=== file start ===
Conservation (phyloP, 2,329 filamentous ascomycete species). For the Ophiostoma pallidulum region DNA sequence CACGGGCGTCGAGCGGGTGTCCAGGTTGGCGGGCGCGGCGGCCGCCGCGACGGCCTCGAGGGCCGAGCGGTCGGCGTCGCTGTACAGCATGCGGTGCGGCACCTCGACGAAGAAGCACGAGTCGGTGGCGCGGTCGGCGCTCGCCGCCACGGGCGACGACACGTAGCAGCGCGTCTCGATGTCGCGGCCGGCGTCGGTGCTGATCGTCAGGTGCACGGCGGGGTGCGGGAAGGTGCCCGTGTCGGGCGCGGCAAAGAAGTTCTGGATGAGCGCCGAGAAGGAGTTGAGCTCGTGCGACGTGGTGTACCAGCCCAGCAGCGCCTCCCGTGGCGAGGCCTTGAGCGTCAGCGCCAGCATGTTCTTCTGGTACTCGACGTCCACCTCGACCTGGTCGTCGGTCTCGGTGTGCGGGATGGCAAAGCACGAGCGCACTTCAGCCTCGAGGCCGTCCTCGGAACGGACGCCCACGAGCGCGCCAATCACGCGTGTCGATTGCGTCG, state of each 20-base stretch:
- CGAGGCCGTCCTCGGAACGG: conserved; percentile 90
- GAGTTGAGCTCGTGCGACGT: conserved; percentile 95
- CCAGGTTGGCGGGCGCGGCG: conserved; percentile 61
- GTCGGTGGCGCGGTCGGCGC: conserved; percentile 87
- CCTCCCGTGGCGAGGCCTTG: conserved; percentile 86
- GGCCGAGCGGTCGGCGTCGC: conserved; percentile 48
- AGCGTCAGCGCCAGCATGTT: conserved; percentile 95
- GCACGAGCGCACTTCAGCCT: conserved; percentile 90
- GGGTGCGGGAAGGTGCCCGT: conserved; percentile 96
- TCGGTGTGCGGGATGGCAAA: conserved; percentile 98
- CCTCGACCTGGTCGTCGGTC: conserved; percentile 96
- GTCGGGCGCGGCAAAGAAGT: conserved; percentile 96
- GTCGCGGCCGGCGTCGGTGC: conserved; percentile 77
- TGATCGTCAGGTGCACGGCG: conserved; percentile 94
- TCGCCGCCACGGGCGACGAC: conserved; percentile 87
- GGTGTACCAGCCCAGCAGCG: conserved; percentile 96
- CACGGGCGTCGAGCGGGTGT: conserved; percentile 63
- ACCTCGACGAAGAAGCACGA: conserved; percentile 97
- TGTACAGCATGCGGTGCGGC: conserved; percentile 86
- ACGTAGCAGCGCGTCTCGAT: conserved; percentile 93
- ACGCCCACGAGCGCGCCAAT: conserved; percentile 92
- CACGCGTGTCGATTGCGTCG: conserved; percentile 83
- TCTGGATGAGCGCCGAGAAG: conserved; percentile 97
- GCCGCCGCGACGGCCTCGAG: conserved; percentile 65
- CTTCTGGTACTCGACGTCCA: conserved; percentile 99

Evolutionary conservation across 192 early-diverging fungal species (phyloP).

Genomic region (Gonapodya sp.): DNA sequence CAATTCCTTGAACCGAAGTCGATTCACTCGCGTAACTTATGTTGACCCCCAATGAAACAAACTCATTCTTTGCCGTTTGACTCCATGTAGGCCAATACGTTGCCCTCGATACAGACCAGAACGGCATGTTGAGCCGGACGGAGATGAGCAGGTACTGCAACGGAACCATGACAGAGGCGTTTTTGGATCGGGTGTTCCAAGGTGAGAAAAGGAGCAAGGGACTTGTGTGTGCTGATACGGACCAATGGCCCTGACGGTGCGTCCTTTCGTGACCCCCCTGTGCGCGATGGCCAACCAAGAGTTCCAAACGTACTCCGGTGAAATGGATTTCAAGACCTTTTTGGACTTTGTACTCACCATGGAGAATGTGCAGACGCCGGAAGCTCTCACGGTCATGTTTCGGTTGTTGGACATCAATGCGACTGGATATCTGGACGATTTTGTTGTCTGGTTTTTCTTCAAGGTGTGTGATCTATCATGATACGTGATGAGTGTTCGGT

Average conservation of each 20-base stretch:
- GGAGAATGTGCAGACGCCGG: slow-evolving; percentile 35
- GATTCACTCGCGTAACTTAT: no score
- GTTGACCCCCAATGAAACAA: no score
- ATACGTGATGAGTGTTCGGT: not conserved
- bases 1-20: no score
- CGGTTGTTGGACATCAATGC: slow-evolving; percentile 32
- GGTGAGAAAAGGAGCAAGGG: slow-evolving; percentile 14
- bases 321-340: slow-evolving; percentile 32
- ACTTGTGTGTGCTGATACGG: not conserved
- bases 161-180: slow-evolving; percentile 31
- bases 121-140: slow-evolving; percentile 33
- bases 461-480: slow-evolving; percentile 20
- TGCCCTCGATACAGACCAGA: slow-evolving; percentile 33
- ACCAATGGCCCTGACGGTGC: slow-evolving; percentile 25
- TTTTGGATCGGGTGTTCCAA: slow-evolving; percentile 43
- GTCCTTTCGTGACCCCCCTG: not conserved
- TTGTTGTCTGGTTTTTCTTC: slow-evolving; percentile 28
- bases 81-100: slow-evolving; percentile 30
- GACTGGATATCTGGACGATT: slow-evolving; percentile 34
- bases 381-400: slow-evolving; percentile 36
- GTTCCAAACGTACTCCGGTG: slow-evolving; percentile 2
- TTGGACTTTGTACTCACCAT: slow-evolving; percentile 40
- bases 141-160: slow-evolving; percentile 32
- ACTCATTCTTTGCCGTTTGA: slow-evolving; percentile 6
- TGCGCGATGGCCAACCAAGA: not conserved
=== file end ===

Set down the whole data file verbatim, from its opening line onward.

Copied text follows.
Conservation (phyloP, 2,329 filamentous ascomycete species). For the Ophiostoma pallidulum region DNA sequence CACGGGCGTCGAGCGGGTGTCCAGGTTGGCGGGCGCGGCGGCCGCCGCGACGGCCTCGAGGGCCGAGCGGTCGGCGTCGCTGTACAGCATGCGGTGCGGCACCTCGACGAAGAAGCACGAGTCGGTGGCGCGGTCGGCGCTCGCCGCCACGGGCGACGACACGTAGCAGCGCGTCTCGATGTCGCGGCCGGCGTCGGTGCTGATCGTCAGGTGCACGGCGGGGTGCGGGAAGGTGCCCGTGTCGGGCGCGGCAAAGAAGTTCTGGATGAGCGCCGAGAAGGAGTTGAGCTCGTGCGACGTGGTGTACCAGCCCAGCAGCGCCTCCCGTGGCGAGGCCTTGAGCGTCAGCGCCAGCATGTTCTTCTGGTACTCGACGTCCACCTCGACCTGGTCGTCGGTCTCGGTGTGCGGGATGGCAAAGCACGAGCGCACTTCAGCCTCGAGGCCGTCCTCGGAACGGACGCCCACGAGCGCGCCAATCACGCGTGTCGATTGCGTCG, state of each 20-base stretch:
- CGAGGCCGTCCTCGGAACGG: conserved; percentile 90
- GAGTTGAGCTCGTGCGACGT: conserved; percentile 95
- CCAGGTTGGCGGGCGCGGCG: conserved; percentile 61
- GTCGGTGGCGCGGTCGGCGC: conserved; percentile 87
- CCTCCCGTGGCGAGGCCTTG: conserved; percentile 86
- GGCCGAGCGGTCGGCGTCGC: conserved; percentile 48
- AGCGTCAGCGCCAGCATGTT: conserved; percentile 95
- GCACGAGCGCACTTCAGCCT: conserved; percentile 90
- GGGTGCGGGAAGGTGCCCGT: conserved; percentile 96
- TCGGTGTGCGGGATGGCAAA: conserved; percentile 98
- CCTCGACCTGGTCGTCGGTC: conserved; percentile 96
- GTCGGGCGCGGCAAAGAAGT: conserved; percentile 96
- GTCGCGGCCGGCGTCGGTGC: conserved; percentile 77
- TGATCGTCAGGTGCACGGCG: conserved; percentile 94
- TCGCCGCCACGGGCGACGAC: conserved; percentile 87
- GGTGTACCAGCCCAGCAGCG: conserved; percentile 96
- CACGGGCGTCGAGCGGGTGT: conserved; percentile 63
- ACCTCGACGAAGAAGCACGA: conserved; percentile 97
- TGTACAGCATGCGGTGCGGC: conserved; percentile 86
- ACGTAGCAGCGCGTCTCGAT: conserved; percentile 93
- ACGCCCACGAGCGCGCCAAT: conserved; percentile 92
- CACGCGTGTCGATTGCGTCG: conserved; percentile 83
- TCTGGATGAGCGCCGAGAAG: conserved; percentile 97
- GCCGCCGCGACGGCCTCGAG: conserved; percentile 65
- CTTCTGGTACTCGACGTCCA: conserved; percentile 99

Evolutionary conservation across 192 early-diverging fungal species (phyloP).

Genomic region (Gonapodya sp.): DNA sequence CAATTCCTTGAACCGAAGTCGATTCACTCGCGTAACTTATGTTGACCCCCAATGAAACAAACTCATTCTTTGCCGTTTGACTCCATGTAGGCCAATACGTTGCCCTCGATACAGACCAGAACGGCATGTTGAGCCGGACGGAGATGAGCAGGTACTGCAACGGAACCATGACAGAGGCGTTTTTGGATCGGGTGTTCCAAGGTGAGAAAAGGAGCAAGGGACTTGTGTGTGCTGATACGGACCAATGGCCCTGACGGTGCGTCCTTTCGTGACCCCCCTGTGCGCGATGGCCAACCAAGAGTTCCAAACGTACTCCGGTGAAATGGATTTCAAGACCTTTTTGGACTTTGTACTCACCATGGAGAATGTGCAGACGCCGGAAGCTCTCACGGTCATGTTTCGGTTGTTGGACATCAATGCGACTGGATATCTGGACGATTTTGTTGTCTGGTTTTTCTTCAAGGTGTGTGATCTATCATGATACGTGATGAGTGTTCGGT

Average conservation of each 20-base stretch:
- GGAGAATGTGCAGACGCCGG: slow-evolving; percentile 35
- GATTCACTCGCGTAACTTAT: no score
- GTTGACCCCCAATGAAACAA: no score
- ATACGTGATGAGTGTTCGGT: not conserved
- bases 1-20: no score
- CGGTTGTTGGACATCAATGC: slow-evolving; percentile 32
- GGTGAGAAAAGGAGCAAGGG: slow-evolving; percentile 14
- bases 321-340: slow-evolving; percentile 32
- ACTTGTGTGTGCTGATACGG: not conserved
- bases 161-180: slow-evolving; percentile 31
- bases 121-140: slow-evolving; percentile 33
- bases 461-480: slow-evolving; percentile 20
- TGCCCTCGATACAGACCAGA: slow-evolving; percentile 33
- ACCAATGGCCCTGACGGTGC: slow-evolving; percentile 25
- TTTTGGATCGGGTGTTCCAA: slow-evolving; percentile 43
- GTCCTTTCGTGACCCCCCTG: not conserved
- TTGTTGTCTGGTTTTTCTTC: slow-evolving; percentile 28
- bases 81-100: slow-evolving; percentile 30
- GACTGGATATCTGGACGATT: slow-evolving; percentile 34
- bases 381-400: slow-evolving; percentile 36
- GTTCCAAACGTACTCCGGTG: slow-evolving; percentile 2
- TTGGACTTTGTACTCACCAT: slow-evolving; percentile 40
- bases 141-160: slow-evolving; percentile 32
- ACTCATTCTTTGCCGTTTGA: slow-evolving; percentile 6
- TGCGCGATGGCCAACCAAGA: not conserved